In partnership with the city government of San Jose, the project will benefit farmer-members of the Tayabo Agro-Entrepreneur Natures Innovators Movement and the Pantawid Pamilyang Pilipino Program (4Ps) beneficiaries in Barangay Tayabo, San Jose, Nueva Ecija. Lolito Deloberjes, Jr., a progressive farmer, was chosen to initially model the B2B Paiwi System. He was entrusted with one male goat (buck) that will be used for breeding for meat production. Hence, earning bucks in the long run.

Under the said system, existing does from the herd of the partner farmer underwent ultrasonography to determine which were eligible for mating. Qualified does were injected with hormone to induce estrous. After three to five days, the does are expected manifest overt signs of estrus or ‘in heat’ and they will be bred naturally by the buck. Pregnancy diagnosis will be done after 30 days by ultrasonographic examination of the does. Once they are declared pregnant, the buck will be transferred to another adopted goat herd community identified by Edgardo G. Villamante, focal person San Jose city government.

The said buck is one of the kids born out of another DA-PCC project, “Utilization of Epididymal Sperm of Slaughtered Livestock for Basic Research Using Assisted Reproductive Techniques (ARTs),” led by Dr. Lerma Cajuigan-Ocampo of DA-PCC and funded by the DA Bureau of Agricultural Research (BAR).

The BAR-funded project found that post mortem epididymal sperm (ES) remain physiologically functional as demonstrated by their ability to fertilize matured oocytes through in vitro fertilization technique (IVF). ES was preserved on -196 degrees Celsius for future utilization. Dr. Ocampo emphasized the importance of preserving animal genetic resources in the country for sustainable livestock production.

Following its success, another BAR-funded project was conducted to determine if the frozen (ES) sperm could still fertilize matured oocytes through in vivo fertilization; simply put, its ability to impregnate a doe.

The follow-up project proved that utilization of the frozen ES by Fixed Time Artificial Insemination technology in Boer goats at DA-PCC genepool produced kids on the ground called “Epid” bucks. These bucks were lent to the livestock farmers under the B2B Paiwi System.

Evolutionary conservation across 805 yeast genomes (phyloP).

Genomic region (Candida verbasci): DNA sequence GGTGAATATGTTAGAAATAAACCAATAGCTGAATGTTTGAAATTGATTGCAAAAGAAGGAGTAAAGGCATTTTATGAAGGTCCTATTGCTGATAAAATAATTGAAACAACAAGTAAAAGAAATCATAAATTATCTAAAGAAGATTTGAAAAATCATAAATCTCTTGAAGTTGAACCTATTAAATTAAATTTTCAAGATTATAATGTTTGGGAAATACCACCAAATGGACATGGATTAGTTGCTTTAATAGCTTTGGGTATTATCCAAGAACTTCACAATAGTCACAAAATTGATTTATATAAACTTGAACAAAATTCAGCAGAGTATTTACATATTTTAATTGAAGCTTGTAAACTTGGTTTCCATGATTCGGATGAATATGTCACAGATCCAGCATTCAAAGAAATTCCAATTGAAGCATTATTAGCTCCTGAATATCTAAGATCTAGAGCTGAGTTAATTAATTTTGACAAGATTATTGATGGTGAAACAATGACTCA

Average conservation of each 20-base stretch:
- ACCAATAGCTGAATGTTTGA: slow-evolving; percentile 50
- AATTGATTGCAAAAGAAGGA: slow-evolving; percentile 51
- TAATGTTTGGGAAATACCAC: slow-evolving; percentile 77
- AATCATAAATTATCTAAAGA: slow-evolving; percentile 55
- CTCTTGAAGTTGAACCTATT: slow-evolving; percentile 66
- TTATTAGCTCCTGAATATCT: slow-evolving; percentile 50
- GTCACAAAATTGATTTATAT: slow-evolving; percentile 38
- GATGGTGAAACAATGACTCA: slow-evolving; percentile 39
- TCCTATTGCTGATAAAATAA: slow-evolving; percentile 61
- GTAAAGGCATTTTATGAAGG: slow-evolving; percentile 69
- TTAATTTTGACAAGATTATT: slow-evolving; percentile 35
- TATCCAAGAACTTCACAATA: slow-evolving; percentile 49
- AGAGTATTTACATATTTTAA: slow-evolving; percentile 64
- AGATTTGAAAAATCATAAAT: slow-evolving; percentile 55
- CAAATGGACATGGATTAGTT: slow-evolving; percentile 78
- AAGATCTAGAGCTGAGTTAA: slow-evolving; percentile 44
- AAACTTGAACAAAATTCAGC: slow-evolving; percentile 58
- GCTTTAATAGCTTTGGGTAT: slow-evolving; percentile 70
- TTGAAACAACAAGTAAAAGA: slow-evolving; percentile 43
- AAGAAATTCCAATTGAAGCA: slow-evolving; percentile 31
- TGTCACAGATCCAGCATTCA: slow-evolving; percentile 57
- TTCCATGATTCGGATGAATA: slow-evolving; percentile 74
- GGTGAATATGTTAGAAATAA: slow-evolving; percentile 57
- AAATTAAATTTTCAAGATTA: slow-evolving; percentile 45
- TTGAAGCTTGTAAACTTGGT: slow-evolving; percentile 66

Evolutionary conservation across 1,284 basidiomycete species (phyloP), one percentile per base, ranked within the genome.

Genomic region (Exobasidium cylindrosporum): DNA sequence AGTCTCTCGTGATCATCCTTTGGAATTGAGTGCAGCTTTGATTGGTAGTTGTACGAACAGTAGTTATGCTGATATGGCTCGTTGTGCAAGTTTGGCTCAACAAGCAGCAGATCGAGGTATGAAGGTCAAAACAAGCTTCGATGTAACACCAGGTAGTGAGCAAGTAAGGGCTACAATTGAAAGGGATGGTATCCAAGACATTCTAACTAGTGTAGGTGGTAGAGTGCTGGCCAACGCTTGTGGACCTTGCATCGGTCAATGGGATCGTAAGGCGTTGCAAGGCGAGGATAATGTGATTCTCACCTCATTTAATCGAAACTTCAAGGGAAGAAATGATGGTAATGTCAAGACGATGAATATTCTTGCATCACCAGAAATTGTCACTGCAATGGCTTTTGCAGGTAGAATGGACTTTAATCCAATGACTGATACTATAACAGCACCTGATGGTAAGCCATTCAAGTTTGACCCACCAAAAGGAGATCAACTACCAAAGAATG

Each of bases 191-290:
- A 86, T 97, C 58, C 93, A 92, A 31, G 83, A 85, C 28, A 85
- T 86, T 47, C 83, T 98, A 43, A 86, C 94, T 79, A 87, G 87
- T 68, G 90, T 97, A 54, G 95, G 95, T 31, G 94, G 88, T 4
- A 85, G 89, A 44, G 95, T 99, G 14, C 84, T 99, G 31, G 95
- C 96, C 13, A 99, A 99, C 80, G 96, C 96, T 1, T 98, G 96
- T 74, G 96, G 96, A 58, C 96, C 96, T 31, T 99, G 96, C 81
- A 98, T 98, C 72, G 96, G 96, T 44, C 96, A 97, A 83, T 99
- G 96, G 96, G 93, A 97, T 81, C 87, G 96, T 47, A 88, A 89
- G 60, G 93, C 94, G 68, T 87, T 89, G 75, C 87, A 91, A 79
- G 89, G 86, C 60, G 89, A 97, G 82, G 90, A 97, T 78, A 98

Although nondescript goats may be smaller than their imported/foreign breed counterpart, village farmers still keep a handful in their locality due to their innate capability to graze with locally available fodder/grasses and their ability to multiply faster. The B2B Paiwi System will

surely help the farmers produce more goats that are better version of their female parent, thus augmenting their income faster. ### (Rena S. Hermoso)

The B2B Paiwi System is one of the efforts of DA-PCC to complement the projects and activities under the agency’s Creating Opportunities through Value Innovations and Development project in line with the Ahon Lahat, Pagkaing Sapat (ALPAS) Kontra COVID-19 program of DA.

In our goal to continually improve the services we provide, we would like to get your insights on the second part of the online seminar on Cacao Product Development & Marketing with Josephine Ramos and Dennis Bihis you attended. Your views and comments will really help us make our upcoming online seminars and events even more useful and relevant. Please let us know what you think. You can say as little or as much as you'd like.

For those who wish to obtain a certificate of participation, kindly also provide us your email address, where we will send the certificate, through the online evaluation form.

Mushroom-growing and production are not new in the Philippines. It has been known since the 1990s. However, due to limited resources available, its status and production were sparse enough for people to lose interest in it.

With its immense potentials and benefits, the only thing that discourages people to venture in this field is the lack of knowledge, access to trainings, and quality planting materials.

This sparked the initiative of the Department of Agriculture- Central Luzon Integrated Agricultural Research Center (DA-CLIARC) to pursue a study on mushroom propagation technology that involved three components to improve income, especially of rice farmers: research and development; production and gene bank establishment; and training and extension services.